Greece Continues To Do Battle

Greece’s hoped for anti-austerity turn-over ended on Friday when finance ministers from the 19 countries that use the euro, known as the Eurogroup, gathered for their third emergency meeting in two weeks and reluctantly concluded an agreement to extend bailout funds to Greece for four months.

It’s been barely a month since Alexis Tsipras came to power by declaring the beginning of a Euro-wide revolt against austerity. “Europe is going to change,” he said. His efforts have failed from the very beginning as European leaders have voiced their reluctance to join in or even finance the Greek-led revolt.

Economic Measures

In addition to the four-month extension, Tsipras’s government must submit a list of economic measures it will undertake starting on Monday. The Greek government must honor fiscal targets and other conditions it had vowed to scrap but must leave in place the supervising role of the so-called troika — the International Monetary Fund, the European Central Bank and the European Commission—the trio of creditor bodies that Syriza wanted banished. It is up to this body to decide which of Tsipras’s proposals go far enough to satisfy their demands.

Additionally, the finance ministers made clear that Greece will not receive any more cash until it proves that it can spend less, setting the stage for even more tense negotiations in coming days and weeks.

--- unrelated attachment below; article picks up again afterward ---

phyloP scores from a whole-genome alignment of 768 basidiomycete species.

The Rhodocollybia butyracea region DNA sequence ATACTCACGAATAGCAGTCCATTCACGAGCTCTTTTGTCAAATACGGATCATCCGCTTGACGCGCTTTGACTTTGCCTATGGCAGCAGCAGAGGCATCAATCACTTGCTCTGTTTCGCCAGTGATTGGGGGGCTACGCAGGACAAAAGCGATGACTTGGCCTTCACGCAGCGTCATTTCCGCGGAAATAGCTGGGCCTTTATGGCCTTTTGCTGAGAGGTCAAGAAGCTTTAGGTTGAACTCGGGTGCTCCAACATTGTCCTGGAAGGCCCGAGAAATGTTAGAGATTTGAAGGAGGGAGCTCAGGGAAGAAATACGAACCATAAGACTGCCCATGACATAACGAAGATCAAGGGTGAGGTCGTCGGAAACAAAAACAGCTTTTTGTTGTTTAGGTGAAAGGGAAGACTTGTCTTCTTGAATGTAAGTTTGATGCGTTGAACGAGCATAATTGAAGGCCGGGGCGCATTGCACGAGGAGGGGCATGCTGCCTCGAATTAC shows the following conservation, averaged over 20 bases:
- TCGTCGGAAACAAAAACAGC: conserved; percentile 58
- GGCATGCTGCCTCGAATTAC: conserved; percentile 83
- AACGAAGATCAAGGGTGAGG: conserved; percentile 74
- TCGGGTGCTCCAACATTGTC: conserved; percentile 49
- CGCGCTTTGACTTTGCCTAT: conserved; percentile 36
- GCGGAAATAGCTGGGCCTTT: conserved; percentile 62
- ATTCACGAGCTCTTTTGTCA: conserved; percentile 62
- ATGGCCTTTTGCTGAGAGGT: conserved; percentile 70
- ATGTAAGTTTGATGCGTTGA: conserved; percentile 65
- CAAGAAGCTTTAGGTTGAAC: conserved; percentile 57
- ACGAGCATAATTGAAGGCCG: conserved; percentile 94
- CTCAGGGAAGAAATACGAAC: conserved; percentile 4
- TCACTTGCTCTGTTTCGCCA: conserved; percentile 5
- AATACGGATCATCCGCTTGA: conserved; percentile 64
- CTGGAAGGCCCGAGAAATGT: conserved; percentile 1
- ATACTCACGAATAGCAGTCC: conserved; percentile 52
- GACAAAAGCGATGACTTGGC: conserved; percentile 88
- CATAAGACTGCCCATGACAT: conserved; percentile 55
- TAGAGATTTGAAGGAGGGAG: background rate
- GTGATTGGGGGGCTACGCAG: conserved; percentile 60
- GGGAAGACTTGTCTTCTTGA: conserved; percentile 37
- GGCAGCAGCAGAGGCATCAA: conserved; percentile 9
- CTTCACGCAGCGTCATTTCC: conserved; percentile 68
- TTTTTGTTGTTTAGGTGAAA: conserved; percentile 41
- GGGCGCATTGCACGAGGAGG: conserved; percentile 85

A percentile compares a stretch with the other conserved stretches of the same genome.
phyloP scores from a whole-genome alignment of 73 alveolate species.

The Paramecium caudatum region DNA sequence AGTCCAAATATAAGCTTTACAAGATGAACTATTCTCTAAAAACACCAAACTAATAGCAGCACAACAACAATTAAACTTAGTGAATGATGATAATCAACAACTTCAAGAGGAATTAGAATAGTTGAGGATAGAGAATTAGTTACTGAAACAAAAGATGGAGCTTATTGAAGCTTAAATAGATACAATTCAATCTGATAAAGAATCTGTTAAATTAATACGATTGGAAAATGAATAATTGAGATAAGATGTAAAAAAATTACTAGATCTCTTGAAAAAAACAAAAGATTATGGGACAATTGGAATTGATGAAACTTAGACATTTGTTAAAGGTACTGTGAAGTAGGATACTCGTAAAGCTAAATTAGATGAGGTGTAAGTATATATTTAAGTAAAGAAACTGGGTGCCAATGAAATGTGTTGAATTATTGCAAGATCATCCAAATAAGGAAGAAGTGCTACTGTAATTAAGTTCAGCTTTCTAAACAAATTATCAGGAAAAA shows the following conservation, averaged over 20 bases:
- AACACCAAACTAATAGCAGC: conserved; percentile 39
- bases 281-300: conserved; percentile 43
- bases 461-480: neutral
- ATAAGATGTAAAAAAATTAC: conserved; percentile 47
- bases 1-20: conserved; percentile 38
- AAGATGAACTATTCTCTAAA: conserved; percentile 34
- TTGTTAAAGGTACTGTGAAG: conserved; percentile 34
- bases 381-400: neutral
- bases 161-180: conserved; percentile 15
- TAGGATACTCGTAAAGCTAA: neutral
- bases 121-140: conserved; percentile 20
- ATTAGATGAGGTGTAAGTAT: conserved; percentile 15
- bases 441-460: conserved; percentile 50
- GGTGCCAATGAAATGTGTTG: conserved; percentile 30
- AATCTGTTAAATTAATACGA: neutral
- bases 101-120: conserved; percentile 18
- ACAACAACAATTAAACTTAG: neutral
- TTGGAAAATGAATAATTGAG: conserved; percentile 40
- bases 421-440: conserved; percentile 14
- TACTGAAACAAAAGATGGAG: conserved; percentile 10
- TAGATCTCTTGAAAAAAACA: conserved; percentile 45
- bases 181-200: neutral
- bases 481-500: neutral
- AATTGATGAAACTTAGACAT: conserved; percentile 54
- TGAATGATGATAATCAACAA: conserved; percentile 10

Friday’s temporary resolution removes the threat of the ECB pulling the plug on government banks, a prospect that would have risked Greece crashing out of the euro. Deposit withdrawals from Greek banks have reached 20 billion euros since December and pressure on Tsipras will continue as the disbursement of the next bailout tranche of about 7 billion euros will be made only when the country’s commitments are implemented.

Tsipras said the new ruling cancels austerity and any pledges by the previous government to cut wages, pensions and public sector employees and increase sales taxes. The list of reforms will be “based on the current arrangement” and include fighting corruption, public administration and tax system changes.

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Author: Travis Esquivel

Travis Esquivel is an engineer, passionate soccer player and full-time dad. He enjoys writing about innovation and technology from time to time.

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